Downing Street in United Kingdom
Introduction to Downing Street
Downing Street, street in central London, England, near the British Parliament. It is named in honor of Sir George Downing, secretary of the treasury in 1667. Number 10 Downing Street has been the official residence of British prime ministers since Sir Robert Walpole moved there in the 1730s, although a number of his successors have chosen to live elsewhere in London. It is also where meetings of the British Cabinet are usually held. Number 11 Downing Street is the official residence of the chancellor of the Exchequer, and number 12 is the home of the government chief whip. The term “Downing Street” is often used to refer to the British government.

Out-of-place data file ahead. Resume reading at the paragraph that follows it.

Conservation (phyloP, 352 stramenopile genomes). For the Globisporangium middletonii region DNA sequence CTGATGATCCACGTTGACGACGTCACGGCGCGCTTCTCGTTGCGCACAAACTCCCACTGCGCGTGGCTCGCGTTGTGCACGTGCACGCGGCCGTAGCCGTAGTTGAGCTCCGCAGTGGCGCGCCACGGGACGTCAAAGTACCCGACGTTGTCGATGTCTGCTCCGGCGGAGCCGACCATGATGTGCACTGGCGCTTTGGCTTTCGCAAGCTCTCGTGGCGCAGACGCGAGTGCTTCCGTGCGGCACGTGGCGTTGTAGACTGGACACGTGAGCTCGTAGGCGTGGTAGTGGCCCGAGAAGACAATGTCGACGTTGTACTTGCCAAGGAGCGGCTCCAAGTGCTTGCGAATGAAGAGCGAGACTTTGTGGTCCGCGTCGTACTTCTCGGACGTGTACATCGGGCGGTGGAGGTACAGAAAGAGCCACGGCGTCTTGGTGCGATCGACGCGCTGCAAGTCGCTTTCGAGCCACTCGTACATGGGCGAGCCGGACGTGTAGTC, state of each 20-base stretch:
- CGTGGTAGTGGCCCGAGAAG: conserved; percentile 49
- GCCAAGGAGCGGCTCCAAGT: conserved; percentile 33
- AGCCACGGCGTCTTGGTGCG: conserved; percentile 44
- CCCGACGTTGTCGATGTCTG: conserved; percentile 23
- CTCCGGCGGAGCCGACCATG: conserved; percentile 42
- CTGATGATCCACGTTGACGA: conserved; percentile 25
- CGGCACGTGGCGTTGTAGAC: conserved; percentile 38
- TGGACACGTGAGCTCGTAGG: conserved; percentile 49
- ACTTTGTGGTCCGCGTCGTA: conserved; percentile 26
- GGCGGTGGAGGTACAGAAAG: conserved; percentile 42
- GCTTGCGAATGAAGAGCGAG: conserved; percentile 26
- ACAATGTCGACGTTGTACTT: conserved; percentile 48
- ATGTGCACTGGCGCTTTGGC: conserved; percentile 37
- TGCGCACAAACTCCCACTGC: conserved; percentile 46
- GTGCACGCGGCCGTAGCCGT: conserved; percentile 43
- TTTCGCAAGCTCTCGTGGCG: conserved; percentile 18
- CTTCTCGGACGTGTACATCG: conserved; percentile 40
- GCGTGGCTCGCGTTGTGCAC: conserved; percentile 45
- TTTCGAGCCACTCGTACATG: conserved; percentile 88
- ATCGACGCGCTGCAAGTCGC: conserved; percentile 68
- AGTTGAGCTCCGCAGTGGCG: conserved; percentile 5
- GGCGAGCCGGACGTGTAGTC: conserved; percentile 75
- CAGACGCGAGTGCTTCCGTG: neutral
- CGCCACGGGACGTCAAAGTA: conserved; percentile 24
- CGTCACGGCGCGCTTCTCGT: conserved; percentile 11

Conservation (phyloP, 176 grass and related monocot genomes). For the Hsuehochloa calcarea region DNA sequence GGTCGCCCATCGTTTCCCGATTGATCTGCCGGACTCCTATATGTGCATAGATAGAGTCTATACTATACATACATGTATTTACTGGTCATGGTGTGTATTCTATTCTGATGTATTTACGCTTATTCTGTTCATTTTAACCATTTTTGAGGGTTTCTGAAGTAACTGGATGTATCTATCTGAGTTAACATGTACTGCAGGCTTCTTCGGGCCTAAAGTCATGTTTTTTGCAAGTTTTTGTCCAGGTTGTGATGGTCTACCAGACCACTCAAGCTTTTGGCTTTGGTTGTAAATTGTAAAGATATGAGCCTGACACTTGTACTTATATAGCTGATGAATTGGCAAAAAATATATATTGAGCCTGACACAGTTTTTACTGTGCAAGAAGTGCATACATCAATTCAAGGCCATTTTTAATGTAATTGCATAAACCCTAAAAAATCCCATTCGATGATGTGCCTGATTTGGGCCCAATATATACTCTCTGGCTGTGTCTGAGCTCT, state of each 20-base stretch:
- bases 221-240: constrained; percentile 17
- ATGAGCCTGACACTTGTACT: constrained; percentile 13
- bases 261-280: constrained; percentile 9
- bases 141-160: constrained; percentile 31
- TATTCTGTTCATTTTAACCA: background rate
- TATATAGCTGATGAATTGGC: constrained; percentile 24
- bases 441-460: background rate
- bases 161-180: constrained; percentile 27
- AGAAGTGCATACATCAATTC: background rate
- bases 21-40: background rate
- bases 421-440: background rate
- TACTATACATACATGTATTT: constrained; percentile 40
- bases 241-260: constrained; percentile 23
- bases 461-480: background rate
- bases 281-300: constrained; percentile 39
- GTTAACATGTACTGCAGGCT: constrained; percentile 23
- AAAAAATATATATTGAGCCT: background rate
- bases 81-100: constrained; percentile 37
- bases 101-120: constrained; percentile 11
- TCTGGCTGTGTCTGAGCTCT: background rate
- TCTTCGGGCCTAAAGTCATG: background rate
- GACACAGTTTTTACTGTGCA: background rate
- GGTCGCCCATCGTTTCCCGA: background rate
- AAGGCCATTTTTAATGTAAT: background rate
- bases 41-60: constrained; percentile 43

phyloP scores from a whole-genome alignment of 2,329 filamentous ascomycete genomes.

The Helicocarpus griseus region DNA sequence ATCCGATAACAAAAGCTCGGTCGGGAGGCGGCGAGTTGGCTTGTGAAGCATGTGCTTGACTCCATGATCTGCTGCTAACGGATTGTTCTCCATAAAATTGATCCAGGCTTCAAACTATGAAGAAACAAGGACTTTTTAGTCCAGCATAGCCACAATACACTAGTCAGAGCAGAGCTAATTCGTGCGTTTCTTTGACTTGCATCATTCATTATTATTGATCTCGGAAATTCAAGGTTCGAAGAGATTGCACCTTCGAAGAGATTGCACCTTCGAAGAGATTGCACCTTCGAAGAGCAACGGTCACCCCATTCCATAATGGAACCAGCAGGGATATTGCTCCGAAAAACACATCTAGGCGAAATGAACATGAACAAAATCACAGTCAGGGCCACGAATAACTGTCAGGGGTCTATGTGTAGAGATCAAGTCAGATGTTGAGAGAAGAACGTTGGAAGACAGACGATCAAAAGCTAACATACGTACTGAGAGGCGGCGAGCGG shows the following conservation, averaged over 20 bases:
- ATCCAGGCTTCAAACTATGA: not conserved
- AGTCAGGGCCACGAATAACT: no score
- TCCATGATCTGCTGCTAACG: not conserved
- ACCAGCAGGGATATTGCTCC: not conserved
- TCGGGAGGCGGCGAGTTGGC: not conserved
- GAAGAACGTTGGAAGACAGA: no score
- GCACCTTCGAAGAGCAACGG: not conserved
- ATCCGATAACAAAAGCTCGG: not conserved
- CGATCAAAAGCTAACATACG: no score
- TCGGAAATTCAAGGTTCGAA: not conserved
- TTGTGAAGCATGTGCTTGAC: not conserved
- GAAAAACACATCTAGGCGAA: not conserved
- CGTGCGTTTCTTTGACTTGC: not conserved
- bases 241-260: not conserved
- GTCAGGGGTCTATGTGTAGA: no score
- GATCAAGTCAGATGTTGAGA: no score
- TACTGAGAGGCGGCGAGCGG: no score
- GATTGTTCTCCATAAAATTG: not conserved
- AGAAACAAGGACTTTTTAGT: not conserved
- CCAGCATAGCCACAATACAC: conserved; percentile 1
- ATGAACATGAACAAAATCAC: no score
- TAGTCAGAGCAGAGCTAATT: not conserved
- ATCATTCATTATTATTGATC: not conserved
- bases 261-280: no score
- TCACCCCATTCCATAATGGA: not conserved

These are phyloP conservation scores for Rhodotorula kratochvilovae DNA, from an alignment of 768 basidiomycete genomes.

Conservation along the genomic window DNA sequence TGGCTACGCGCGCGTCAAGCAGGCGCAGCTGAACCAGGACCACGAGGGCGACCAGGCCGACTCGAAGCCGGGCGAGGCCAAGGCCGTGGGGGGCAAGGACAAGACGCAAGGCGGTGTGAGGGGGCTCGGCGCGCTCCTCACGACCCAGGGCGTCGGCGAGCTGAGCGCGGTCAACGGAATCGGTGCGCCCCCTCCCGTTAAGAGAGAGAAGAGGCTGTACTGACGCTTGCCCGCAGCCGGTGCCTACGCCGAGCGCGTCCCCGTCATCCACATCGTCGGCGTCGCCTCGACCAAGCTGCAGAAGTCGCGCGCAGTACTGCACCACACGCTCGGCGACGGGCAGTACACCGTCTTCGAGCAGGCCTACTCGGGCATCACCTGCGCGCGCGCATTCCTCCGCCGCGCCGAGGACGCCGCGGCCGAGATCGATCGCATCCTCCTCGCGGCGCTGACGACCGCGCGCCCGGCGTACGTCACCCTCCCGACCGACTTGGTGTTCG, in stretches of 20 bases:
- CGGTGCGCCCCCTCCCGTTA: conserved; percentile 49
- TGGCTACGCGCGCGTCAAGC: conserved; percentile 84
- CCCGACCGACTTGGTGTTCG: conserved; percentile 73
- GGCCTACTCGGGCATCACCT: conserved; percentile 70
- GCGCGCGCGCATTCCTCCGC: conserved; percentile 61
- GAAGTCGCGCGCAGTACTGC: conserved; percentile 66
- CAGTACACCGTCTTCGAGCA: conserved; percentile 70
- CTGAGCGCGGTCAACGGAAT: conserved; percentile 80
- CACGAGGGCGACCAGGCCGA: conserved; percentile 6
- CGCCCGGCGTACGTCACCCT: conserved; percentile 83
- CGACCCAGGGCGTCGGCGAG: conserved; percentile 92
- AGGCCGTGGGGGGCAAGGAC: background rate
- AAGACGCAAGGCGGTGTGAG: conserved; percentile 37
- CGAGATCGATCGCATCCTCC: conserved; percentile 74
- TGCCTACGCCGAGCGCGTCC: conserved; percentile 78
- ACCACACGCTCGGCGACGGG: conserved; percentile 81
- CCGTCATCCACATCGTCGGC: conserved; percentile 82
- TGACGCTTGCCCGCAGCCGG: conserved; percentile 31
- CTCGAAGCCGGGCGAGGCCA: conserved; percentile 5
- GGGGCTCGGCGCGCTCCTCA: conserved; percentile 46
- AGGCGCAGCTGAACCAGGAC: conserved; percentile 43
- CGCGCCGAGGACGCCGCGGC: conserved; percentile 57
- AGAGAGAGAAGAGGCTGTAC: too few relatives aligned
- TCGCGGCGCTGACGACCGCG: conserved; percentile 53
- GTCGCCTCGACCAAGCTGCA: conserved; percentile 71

The house at 10 Downing Street is a structure that contains elements from different historical eras. Architects who have worked on the home include William Kent, Sir John Soane, Raymond Erith, and, most recently, Quinlan Terry. The southern side of Downing Street was demolished to build new government offices in the 1860s. Numbers 10, 11, and 12 are the only original houses to survive. Security gates, ending the right of public access to the street, were erected in 1990.” (1)
Notes and References
Guide to Downing Street
Downing Street Meaning in Politics
Description of Downing Street published by Mona Chalabi: The British, understated equivalent of the White House, although it’s more of a kibbutz-type affair. The prime minister’s official residence is at No. 10 Downing Street while 11 Downing Street has been the home of the chancellor of the Exchequer and No. 12 has been where the prime minister’s press and communications offices can be found. The chief whip (which isn’t as strange as it sounds — see below) lives at No. 9.